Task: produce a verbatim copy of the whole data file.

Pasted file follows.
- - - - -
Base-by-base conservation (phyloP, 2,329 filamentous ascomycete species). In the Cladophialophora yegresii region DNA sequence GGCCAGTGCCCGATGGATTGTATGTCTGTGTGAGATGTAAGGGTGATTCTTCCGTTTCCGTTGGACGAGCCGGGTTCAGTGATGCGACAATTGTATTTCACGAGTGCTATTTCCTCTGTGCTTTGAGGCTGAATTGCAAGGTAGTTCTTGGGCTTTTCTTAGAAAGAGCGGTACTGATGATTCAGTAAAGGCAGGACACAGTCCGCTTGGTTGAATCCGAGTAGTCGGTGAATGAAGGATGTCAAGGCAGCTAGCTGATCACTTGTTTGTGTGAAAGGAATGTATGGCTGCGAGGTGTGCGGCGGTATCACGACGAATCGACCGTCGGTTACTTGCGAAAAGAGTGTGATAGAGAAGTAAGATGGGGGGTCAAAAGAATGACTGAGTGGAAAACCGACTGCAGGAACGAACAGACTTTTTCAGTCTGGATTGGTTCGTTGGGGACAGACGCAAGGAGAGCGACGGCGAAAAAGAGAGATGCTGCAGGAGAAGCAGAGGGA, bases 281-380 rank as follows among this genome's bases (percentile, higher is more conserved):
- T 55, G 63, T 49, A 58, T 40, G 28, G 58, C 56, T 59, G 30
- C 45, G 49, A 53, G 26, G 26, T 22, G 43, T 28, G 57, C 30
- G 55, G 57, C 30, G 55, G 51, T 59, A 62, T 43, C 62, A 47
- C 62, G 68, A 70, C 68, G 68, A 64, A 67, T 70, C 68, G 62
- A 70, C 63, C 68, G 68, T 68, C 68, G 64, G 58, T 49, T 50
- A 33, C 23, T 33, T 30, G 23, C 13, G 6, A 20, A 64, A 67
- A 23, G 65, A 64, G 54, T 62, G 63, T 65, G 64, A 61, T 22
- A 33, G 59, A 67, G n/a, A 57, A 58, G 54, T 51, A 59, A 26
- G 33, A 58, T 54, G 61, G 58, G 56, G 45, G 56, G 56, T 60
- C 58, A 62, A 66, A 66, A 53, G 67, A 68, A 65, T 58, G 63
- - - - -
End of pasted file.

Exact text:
Base-by-base conservation (phyloP, 2,329 filamentous ascomycete species). In the Cladophialophora yegresii region DNA sequence GGCCAGTGCCCGATGGATTGTATGTCTGTGTGAGATGTAAGGGTGATTCTTCCGTTTCCGTTGGACGAGCCGGGTTCAGTGATGCGACAATTGTATTTCACGAGTGCTATTTCCTCTGTGCTTTGAGGCTGAATTGCAAGGTAGTTCTTGGGCTTTTCTTAGAAAGAGCGGTACTGATGATTCAGTAAAGGCAGGACACAGTCCGCTTGGTTGAATCCGAGTAGTCGGTGAATGAAGGATGTCAAGGCAGCTAGCTGATCACTTGTTTGTGTGAAAGGAATGTATGGCTGCGAGGTGTGCGGCGGTATCACGACGAATCGACCGTCGGTTACTTGCGAAAAGAGTGTGATAGAGAAGTAAGATGGGGGGTCAAAAGAATGACTGAGTGGAAAACCGACTGCAGGAACGAACAGACTTTTTCAGTCTGGATTGGTTCGTTGGGGACAGACGCAAGGAGAGCGACGGCGAAAAAGAGAGATGCTGCAGGAGAAGCAGAGGGA, bases 281-380 rank as follows among this genome's bases (percentile, higher is more conserved):
- T 55, G 63, T 49, A 58, T 40, G 28, G 58, C 56, T 59, G 30
- C 45, G 49, A 53, G 26, G 26, T 22, G 43, T 28, G 57, C 30
- G 55, G 57, C 30, G 55, G 51, T 59, A 62, T 43, C 62, A 47
- C 62, G 68, A 70, C 68, G 68, A 64, A 67, T 70, C 68, G 62
- A 70, C 63, C 68, G 68, T 68, C 68, G 64, G 58, T 49, T 50
- A 33, C 23, T 33, T 30, G 23, C 13, G 6, A 20, A 64, A 67
- A 23, G 65, A 64, G 54, T 62, G 63, T 65, G 64, A 61, T 22
- A 33, G 59, A 67, G n/a, A 57, A 58, G 54, T 51, A 59, A 26
- G 33, A 58, T 54, G 61, G 58, G 56, G 45, G 56, G 56, T 60
- C 58, A 62, A 66, A 66, A 53, G 67, A 68, A 65, T 58, G 63